It's not that local people are unaware of the hill's history.
It's just that when Craig residents spend their afternoon sliding, snowboarding and often times falling down Cathy Cisar Hill, the thoughts running through their minds are anything but remorseful.
"All I'm thinking about is not crashing and not doing a face plant in the snow," 14-year-old Davis Smith said laughing. "It's the biggest hill in town, and boy, do you ever get a lot of speed."
A tragedy two days before Christmas in 1963 gave the hill its name - a sad moment that many who were enjoying the hill Friday always will think about.
"I've been coming up here for more than 20 years," Jim Vallem said as he prepared to tow his grandsons - Canyon and Jacob Vallem - and their friend Uriah Stepisnik, up the hill with his four-wheeler. "It's really sad how this place got its name, but it has become the safest and best place to take your kids for a good time sledding."
The hill - located at the west end of 12th Street - was originally built to accommodate sledding for small children and keep them from sledding on the streets. Cathy Cisar, whom the hill was named after, was killed in a sledding accident on the street.
Since then, the hill has gone through numerous makeovers.
A half-pipe was constructed in 1990 to coincide with the new craze in winter sports - snowboarding - and a towrope, bathrooms, lights and a warming shack were added, as well.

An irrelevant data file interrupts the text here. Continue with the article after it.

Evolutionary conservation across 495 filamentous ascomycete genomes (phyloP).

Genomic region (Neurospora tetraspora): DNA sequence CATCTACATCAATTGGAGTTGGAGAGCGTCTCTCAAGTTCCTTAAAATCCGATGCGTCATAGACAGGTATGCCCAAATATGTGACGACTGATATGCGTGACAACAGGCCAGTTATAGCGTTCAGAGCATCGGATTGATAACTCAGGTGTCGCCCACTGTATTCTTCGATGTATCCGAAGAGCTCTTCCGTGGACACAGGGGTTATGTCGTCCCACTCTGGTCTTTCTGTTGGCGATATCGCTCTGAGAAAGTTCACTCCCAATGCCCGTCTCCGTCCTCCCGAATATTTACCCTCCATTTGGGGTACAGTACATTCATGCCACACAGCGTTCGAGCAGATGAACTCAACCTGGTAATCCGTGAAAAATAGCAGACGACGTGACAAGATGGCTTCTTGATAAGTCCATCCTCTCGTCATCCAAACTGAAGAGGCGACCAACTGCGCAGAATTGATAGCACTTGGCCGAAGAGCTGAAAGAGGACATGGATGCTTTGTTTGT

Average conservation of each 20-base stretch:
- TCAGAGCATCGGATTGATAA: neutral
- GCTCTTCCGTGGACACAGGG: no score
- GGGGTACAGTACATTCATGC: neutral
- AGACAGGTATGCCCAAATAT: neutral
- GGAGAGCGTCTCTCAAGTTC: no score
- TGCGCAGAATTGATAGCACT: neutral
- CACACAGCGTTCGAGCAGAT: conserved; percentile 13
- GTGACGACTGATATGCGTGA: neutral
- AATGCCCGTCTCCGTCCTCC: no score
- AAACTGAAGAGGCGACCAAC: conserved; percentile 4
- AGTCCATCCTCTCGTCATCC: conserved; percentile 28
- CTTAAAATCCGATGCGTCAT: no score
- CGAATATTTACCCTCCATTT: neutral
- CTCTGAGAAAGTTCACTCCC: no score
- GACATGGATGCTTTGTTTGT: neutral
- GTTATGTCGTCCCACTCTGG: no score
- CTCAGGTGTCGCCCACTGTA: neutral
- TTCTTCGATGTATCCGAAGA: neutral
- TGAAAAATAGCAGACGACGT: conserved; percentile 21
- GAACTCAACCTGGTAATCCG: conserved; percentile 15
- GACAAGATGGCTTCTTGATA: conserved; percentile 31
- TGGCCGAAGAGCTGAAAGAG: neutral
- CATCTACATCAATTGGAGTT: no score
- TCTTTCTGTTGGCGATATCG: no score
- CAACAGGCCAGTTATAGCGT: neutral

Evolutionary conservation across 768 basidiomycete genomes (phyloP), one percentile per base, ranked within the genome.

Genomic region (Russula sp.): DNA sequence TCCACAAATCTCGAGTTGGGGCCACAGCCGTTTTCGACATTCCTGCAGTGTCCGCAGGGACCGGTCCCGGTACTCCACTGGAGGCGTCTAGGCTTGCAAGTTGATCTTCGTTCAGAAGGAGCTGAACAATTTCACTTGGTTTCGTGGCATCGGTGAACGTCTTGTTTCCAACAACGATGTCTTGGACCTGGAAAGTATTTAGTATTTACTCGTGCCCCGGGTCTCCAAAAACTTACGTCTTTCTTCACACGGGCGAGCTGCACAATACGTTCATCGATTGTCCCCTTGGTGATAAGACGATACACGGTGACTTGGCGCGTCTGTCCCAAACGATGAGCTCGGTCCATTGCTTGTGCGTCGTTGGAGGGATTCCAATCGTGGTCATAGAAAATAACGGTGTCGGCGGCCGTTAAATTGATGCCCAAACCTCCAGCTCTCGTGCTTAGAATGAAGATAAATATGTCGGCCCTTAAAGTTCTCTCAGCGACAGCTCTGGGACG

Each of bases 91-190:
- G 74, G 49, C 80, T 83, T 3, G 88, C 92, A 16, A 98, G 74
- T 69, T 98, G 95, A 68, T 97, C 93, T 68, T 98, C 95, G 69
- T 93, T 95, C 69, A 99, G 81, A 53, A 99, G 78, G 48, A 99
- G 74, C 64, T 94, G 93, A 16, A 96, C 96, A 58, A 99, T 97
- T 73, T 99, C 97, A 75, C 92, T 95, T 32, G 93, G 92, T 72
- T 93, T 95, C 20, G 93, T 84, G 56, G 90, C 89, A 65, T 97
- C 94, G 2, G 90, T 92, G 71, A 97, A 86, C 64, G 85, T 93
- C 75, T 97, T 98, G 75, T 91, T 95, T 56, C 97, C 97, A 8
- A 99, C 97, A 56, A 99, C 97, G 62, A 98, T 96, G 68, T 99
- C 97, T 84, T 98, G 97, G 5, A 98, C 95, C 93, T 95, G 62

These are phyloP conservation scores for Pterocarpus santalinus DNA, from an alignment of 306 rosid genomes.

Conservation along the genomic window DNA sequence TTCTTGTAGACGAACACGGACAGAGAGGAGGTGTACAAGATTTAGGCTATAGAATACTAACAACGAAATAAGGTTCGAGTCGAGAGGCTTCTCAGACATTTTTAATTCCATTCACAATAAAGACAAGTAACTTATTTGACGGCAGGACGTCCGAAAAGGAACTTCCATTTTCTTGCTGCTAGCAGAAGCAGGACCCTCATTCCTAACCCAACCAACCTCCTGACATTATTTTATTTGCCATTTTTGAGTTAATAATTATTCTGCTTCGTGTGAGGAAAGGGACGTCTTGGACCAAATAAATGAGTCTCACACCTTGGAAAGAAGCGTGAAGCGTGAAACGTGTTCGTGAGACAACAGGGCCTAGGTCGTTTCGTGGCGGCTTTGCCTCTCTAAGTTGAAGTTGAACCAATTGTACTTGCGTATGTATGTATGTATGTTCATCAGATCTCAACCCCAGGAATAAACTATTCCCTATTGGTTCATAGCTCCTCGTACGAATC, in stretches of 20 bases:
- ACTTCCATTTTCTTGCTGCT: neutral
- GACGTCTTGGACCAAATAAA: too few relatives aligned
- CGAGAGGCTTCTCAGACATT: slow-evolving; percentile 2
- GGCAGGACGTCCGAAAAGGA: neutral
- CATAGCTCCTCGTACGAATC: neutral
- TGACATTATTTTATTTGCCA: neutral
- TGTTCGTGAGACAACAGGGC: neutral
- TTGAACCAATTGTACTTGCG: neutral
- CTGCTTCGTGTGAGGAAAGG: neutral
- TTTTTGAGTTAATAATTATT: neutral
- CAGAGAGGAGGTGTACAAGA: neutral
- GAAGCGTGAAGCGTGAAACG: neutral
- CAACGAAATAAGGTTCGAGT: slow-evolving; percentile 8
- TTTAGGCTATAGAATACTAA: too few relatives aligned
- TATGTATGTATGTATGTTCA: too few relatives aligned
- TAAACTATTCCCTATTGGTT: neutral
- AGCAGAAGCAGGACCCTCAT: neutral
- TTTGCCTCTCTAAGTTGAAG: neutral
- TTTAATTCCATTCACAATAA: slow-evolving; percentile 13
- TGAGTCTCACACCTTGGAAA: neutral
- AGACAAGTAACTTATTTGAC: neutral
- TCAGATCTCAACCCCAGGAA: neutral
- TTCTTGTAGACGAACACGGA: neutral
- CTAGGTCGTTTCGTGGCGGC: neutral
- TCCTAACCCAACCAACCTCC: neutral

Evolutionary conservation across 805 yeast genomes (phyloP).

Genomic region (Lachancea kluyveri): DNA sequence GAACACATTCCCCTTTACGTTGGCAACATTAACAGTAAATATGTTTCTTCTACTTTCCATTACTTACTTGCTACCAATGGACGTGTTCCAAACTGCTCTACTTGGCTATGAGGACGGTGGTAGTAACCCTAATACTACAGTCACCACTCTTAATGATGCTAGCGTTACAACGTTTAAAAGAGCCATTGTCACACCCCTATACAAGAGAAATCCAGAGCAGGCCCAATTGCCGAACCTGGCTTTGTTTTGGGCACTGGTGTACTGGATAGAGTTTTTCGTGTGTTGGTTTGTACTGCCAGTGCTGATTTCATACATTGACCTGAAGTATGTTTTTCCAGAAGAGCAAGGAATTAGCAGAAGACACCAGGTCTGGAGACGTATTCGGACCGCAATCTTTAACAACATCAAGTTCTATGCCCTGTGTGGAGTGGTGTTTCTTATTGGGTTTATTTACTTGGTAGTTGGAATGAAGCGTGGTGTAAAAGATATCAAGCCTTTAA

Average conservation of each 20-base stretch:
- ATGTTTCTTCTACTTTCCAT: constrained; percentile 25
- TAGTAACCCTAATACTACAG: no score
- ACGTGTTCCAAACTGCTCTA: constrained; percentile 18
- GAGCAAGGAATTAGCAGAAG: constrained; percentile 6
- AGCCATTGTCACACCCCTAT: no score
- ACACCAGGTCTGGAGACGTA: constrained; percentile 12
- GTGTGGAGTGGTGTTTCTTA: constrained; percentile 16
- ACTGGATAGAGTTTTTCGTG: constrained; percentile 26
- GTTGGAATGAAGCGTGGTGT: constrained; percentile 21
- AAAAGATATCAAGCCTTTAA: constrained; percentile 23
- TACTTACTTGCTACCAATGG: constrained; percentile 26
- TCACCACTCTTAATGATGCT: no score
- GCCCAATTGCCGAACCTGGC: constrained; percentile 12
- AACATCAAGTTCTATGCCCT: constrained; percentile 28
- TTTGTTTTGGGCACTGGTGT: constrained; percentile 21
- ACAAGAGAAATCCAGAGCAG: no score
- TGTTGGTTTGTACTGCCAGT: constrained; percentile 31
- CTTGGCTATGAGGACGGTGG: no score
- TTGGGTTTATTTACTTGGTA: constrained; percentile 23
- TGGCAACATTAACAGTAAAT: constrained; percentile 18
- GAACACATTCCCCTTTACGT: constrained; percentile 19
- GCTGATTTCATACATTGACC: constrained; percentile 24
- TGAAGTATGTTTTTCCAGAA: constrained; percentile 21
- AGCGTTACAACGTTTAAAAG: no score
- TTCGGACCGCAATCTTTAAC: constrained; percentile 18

Now, the towrope is gone, the lights no longer work, and the warming shack is all closed up - Moffat County Parks and Recreation stopped maintaining the hill years ago.
But, that hasn't stopped local residents from having a blast.
"I come out here every year," Smith said. "It needs some work, but it's a lot of fun to come out here. It's a thrill."
Smith and his buddy, Chris Botkin, know all about Cathy Cisar and the history behind the hill.
They each looked to the ground when asked if they knew.
"Everybody knows about it," Botkin said. "We know it was her that made it (possible) for us."
Seriousness aside, the classmates were more focused on the task ahead, rather than dwelling on the past.
"I'm just thinking about not crashing or breaking my sled," Smith said.
"Too late for that," Botkin chimed in. "He broke one yesterday, and he did a face plant."
And with those last words, off they went.
Sliding down Cathy Cisar Hill.
Halfway down the hill, they hit a bump, caught some air, and did what they were trying to avoid.
A face plant.
John Vandelinder can be reached at 875-1793 or firstname.lastname@example.org